Jason Bolte is a composer and educator. He currently resides in Bozeman, Montana with his wife Barbara, two beautiful children, and friendly dog Allie. Jason teaches music technology and composition at Montana State University where he is the Interim Director of the School of Music. Jason earned a B.M. with an emphasis in Music Engineering Technology and a M.M. in Music Composition from Ball State University where he studied with Cleve Scott, Michael Pounds, Jody Nagel, Keith Kothman, Eleanor Trawick, and Ernesto Pellegrini. He holds a D.M.A. in Music Composition from the University of Missouri - Kansas City Conservatory of Music and Dance, where he was a Chancellor’s Doctoral Research Fellow, a Dean’s Doctoral Fellow, and an Ovation Scholar. At UMKC, Jason studied with James Mobberley, Paul Rudy, and Chen Yi. His music has been performed by Ensemble Dal Niente, A/Tonal Ensemble, Maverick Ensemble, Elektramusic, junctQín, NewKeys, Alcome, and the NYU New Music Ensemble, among others. Jason’s music has received awards and recognition from junctQín, International Competition for Composers "Città di Udine,” ISCM Miami Section/World New Music Days, Concurso Internacional de Miniaturas Electroacusticas, International Electroacoustic Music Contest – CEMVA, Electroacoustic Composition Competition Música Viva, Bourges International Competition of Electroacoustic Music and Sonic Art, ETH Zurich Digital Arts Week Soundscape Competition, Music Teachers National Association/Missouri Music Teachers Association, International Society of Bassists Composition Competition, and ASCAP/SEAMUS Student Commission Competition. Jason's music explores the North American Mountain West, modular synthesis and live performance, intersections of music, art, and science, and other areas he finds compelling. Jason’s music is available on the New Focus, ABLAZE, Beneficence, Thrmnphon, ELECTRO<>ACÚSTICO, SEAMUS, Irritable Hedgehog, Vox Novus, SoundWalk, SoundCrawl, and Miso Records labels.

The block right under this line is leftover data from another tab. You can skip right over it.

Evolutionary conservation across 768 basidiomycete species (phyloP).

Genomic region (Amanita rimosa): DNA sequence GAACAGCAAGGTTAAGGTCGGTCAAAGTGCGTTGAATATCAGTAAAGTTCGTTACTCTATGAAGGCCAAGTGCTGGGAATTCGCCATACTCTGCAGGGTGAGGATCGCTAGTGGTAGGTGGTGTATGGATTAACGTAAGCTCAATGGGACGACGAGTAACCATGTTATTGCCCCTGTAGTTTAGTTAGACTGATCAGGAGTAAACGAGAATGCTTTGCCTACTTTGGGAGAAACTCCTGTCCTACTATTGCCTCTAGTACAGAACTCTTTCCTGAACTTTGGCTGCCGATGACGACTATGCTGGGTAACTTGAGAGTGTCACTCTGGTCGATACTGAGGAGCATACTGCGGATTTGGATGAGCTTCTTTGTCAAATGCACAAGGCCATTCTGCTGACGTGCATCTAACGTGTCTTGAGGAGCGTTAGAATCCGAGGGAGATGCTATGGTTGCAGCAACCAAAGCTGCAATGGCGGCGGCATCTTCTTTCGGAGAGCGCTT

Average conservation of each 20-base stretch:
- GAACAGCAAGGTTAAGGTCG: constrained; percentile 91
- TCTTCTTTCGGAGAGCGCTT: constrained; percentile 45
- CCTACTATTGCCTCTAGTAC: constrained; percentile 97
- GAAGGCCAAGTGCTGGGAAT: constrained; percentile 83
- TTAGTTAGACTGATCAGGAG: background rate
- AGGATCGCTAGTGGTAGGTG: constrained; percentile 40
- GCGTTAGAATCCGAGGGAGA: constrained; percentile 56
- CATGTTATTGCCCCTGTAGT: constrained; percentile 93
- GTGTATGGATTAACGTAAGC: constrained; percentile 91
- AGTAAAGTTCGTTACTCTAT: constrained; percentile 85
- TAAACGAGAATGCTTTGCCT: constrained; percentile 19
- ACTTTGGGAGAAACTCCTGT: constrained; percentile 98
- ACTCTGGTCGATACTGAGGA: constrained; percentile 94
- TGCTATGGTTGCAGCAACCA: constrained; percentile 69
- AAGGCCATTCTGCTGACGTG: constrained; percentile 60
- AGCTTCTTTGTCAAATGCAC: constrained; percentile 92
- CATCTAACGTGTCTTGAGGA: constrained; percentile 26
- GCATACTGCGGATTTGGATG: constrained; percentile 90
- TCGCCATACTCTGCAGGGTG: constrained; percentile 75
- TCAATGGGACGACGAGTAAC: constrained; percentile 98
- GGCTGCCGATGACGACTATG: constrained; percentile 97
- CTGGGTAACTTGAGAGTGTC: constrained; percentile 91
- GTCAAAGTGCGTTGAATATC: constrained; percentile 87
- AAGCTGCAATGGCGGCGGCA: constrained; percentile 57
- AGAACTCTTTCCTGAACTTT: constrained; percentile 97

Andrew Seager Cole

Andrew Seager Cole is a composer and media artist. His work explores the intersection of eco-acoustics, noise, and technology, and he regularly collaborates with artists, filmmakers, and choreographers. Andrew's music has been presented at festivals such as June in Buffalo, SoundSCAPE, SEAMUS, and the International Computer Music Conference. His compositions have been recorded on the OCD Media, Vox Novus, and Music from SEAMUS CD Series labels. Awards include a 2013 Fulbright Fellowship to New Zealand, a Lilburn Trust Student Composition Award, First place in the 2008 National Association of Composers USA Young Composer's Competition, the 2006 Prix d'Ete Competition, and the Robert Hall Lewis and Otto Ortman Awards. Andrew holds degrees from the University of Missouri-Kansas City, Peabody Conservatory, and Goucher College, and a graduate diploma in music from the New Zealand School of Music.